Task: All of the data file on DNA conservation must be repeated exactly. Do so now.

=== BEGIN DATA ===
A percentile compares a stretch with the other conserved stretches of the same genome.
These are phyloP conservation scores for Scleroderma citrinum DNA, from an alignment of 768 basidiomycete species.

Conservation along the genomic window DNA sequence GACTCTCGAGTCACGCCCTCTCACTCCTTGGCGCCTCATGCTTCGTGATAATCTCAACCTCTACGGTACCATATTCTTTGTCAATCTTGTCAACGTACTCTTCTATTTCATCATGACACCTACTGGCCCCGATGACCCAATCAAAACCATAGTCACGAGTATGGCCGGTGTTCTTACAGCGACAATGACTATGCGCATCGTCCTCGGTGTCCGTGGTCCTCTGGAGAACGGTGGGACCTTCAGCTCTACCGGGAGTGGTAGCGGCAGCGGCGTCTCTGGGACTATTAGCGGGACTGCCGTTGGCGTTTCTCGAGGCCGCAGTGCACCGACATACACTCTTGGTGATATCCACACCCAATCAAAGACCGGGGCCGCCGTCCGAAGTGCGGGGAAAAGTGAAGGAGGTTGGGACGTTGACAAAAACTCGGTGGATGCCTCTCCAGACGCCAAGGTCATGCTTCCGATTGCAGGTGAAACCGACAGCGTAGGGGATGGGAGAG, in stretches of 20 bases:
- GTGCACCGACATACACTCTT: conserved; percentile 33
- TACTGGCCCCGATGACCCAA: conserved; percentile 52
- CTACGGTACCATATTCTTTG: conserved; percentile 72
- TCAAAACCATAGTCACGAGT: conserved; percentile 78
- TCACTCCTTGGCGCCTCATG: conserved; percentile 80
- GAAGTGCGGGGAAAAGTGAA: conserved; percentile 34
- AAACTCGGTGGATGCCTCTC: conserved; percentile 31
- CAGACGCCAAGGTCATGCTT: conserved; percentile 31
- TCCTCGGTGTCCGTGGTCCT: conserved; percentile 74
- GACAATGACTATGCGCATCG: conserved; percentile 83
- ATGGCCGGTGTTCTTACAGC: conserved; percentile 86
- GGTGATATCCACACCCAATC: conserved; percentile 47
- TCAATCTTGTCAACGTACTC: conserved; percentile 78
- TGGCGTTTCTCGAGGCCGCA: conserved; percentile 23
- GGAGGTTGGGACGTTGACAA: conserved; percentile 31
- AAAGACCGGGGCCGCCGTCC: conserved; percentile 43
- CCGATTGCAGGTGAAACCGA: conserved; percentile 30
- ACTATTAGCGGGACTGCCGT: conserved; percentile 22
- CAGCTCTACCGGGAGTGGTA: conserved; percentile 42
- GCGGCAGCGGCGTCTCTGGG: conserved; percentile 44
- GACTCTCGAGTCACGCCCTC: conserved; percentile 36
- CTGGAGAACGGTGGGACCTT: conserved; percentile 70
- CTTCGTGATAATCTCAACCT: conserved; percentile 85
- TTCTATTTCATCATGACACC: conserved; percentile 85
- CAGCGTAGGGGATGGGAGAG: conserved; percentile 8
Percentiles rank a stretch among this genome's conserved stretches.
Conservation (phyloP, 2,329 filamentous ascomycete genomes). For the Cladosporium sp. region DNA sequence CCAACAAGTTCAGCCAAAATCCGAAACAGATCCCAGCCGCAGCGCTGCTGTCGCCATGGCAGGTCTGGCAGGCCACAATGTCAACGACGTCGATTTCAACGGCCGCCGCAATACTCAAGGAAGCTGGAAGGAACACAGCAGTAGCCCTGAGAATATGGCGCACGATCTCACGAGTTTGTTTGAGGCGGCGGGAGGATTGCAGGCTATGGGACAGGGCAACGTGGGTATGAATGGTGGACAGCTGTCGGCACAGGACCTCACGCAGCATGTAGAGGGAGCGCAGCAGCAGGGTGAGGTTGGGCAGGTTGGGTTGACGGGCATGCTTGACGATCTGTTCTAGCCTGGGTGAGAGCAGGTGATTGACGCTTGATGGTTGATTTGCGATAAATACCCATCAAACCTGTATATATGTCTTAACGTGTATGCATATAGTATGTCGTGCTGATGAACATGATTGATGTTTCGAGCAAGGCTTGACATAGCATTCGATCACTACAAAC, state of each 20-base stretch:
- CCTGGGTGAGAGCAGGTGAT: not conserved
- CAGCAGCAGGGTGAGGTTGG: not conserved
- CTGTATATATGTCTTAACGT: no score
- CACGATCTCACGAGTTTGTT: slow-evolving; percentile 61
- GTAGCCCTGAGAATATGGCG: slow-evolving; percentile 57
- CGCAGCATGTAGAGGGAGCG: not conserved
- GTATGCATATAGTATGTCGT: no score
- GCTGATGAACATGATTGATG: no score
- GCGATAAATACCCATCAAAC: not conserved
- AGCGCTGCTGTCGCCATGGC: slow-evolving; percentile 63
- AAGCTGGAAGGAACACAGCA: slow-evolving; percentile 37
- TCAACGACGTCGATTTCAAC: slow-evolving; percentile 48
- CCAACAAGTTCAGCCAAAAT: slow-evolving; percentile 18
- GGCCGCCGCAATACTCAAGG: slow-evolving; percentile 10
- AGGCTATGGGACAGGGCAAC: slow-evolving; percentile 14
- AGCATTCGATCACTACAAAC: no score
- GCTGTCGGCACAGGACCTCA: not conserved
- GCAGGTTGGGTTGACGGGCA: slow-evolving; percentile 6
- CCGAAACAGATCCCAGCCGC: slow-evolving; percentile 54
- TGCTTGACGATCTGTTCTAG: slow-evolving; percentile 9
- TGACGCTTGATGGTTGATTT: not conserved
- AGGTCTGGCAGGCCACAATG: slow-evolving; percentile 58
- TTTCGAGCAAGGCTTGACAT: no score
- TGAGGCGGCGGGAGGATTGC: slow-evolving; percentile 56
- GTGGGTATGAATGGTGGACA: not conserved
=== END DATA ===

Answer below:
A percentile compares a stretch with the other conserved stretches of the same genome.
These are phyloP conservation scores for Scleroderma citrinum DNA, from an alignment of 768 basidiomycete species.

Conservation along the genomic window DNA sequence GACTCTCGAGTCACGCCCTCTCACTCCTTGGCGCCTCATGCTTCGTGATAATCTCAACCTCTACGGTACCATATTCTTTGTCAATCTTGTCAACGTACTCTTCTATTTCATCATGACACCTACTGGCCCCGATGACCCAATCAAAACCATAGTCACGAGTATGGCCGGTGTTCTTACAGCGACAATGACTATGCGCATCGTCCTCGGTGTCCGTGGTCCTCTGGAGAACGGTGGGACCTTCAGCTCTACCGGGAGTGGTAGCGGCAGCGGCGTCTCTGGGACTATTAGCGGGACTGCCGTTGGCGTTTCTCGAGGCCGCAGTGCACCGACATACACTCTTGGTGATATCCACACCCAATCAAAGACCGGGGCCGCCGTCCGAAGTGCGGGGAAAAGTGAAGGAGGTTGGGACGTTGACAAAAACTCGGTGGATGCCTCTCCAGACGCCAAGGTCATGCTTCCGATTGCAGGTGAAACCGACAGCGTAGGGGATGGGAGAG, in stretches of 20 bases:
- GTGCACCGACATACACTCTT: conserved; percentile 33
- TACTGGCCCCGATGACCCAA: conserved; percentile 52
- CTACGGTACCATATTCTTTG: conserved; percentile 72
- TCAAAACCATAGTCACGAGT: conserved; percentile 78
- TCACTCCTTGGCGCCTCATG: conserved; percentile 80
- GAAGTGCGGGGAAAAGTGAA: conserved; percentile 34
- AAACTCGGTGGATGCCTCTC: conserved; percentile 31
- CAGACGCCAAGGTCATGCTT: conserved; percentile 31
- TCCTCGGTGTCCGTGGTCCT: conserved; percentile 74
- GACAATGACTATGCGCATCG: conserved; percentile 83
- ATGGCCGGTGTTCTTACAGC: conserved; percentile 86
- GGTGATATCCACACCCAATC: conserved; percentile 47
- TCAATCTTGTCAACGTACTC: conserved; percentile 78
- TGGCGTTTCTCGAGGCCGCA: conserved; percentile 23
- GGAGGTTGGGACGTTGACAA: conserved; percentile 31
- AAAGACCGGGGCCGCCGTCC: conserved; percentile 43
- CCGATTGCAGGTGAAACCGA: conserved; percentile 30
- ACTATTAGCGGGACTGCCGT: conserved; percentile 22
- CAGCTCTACCGGGAGTGGTA: conserved; percentile 42
- GCGGCAGCGGCGTCTCTGGG: conserved; percentile 44
- GACTCTCGAGTCACGCCCTC: conserved; percentile 36
- CTGGAGAACGGTGGGACCTT: conserved; percentile 70
- CTTCGTGATAATCTCAACCT: conserved; percentile 85
- TTCTATTTCATCATGACACC: conserved; percentile 85
- CAGCGTAGGGGATGGGAGAG: conserved; percentile 8
Percentiles rank a stretch among this genome's conserved stretches.
Conservation (phyloP, 2,329 filamentous ascomycete genomes). For the Cladosporium sp. region DNA sequence CCAACAAGTTCAGCCAAAATCCGAAACAGATCCCAGCCGCAGCGCTGCTGTCGCCATGGCAGGTCTGGCAGGCCACAATGTCAACGACGTCGATTTCAACGGCCGCCGCAATACTCAAGGAAGCTGGAAGGAACACAGCAGTAGCCCTGAGAATATGGCGCACGATCTCACGAGTTTGTTTGAGGCGGCGGGAGGATTGCAGGCTATGGGACAGGGCAACGTGGGTATGAATGGTGGACAGCTGTCGGCACAGGACCTCACGCAGCATGTAGAGGGAGCGCAGCAGCAGGGTGAGGTTGGGCAGGTTGGGTTGACGGGCATGCTTGACGATCTGTTCTAGCCTGGGTGAGAGCAGGTGATTGACGCTTGATGGTTGATTTGCGATAAATACCCATCAAACCTGTATATATGTCTTAACGTGTATGCATATAGTATGTCGTGCTGATGAACATGATTGATGTTTCGAGCAAGGCTTGACATAGCATTCGATCACTACAAAC, state of each 20-base stretch:
- CCTGGGTGAGAGCAGGTGAT: not conserved
- CAGCAGCAGGGTGAGGTTGG: not conserved
- CTGTATATATGTCTTAACGT: no score
- CACGATCTCACGAGTTTGTT: slow-evolving; percentile 61
- GTAGCCCTGAGAATATGGCG: slow-evolving; percentile 57
- CGCAGCATGTAGAGGGAGCG: not conserved
- GTATGCATATAGTATGTCGT: no score
- GCTGATGAACATGATTGATG: no score
- GCGATAAATACCCATCAAAC: not conserved
- AGCGCTGCTGTCGCCATGGC: slow-evolving; percentile 63
- AAGCTGGAAGGAACACAGCA: slow-evolving; percentile 37
- TCAACGACGTCGATTTCAAC: slow-evolving; percentile 48
- CCAACAAGTTCAGCCAAAAT: slow-evolving; percentile 18
- GGCCGCCGCAATACTCAAGG: slow-evolving; percentile 10
- AGGCTATGGGACAGGGCAAC: slow-evolving; percentile 14
- AGCATTCGATCACTACAAAC: no score
- GCTGTCGGCACAGGACCTCA: not conserved
- GCAGGTTGGGTTGACGGGCA: slow-evolving; percentile 6
- CCGAAACAGATCCCAGCCGC: slow-evolving; percentile 54
- TGCTTGACGATCTGTTCTAG: slow-evolving; percentile 9
- TGACGCTTGATGGTTGATTT: not conserved
- AGGTCTGGCAGGCCACAATG: slow-evolving; percentile 58
- TTTCGAGCAAGGCTTGACAT: no score
- TGAGGCGGCGGGAGGATTGC: slow-evolving; percentile 56
- GTGGGTATGAATGGTGGACA: not conserved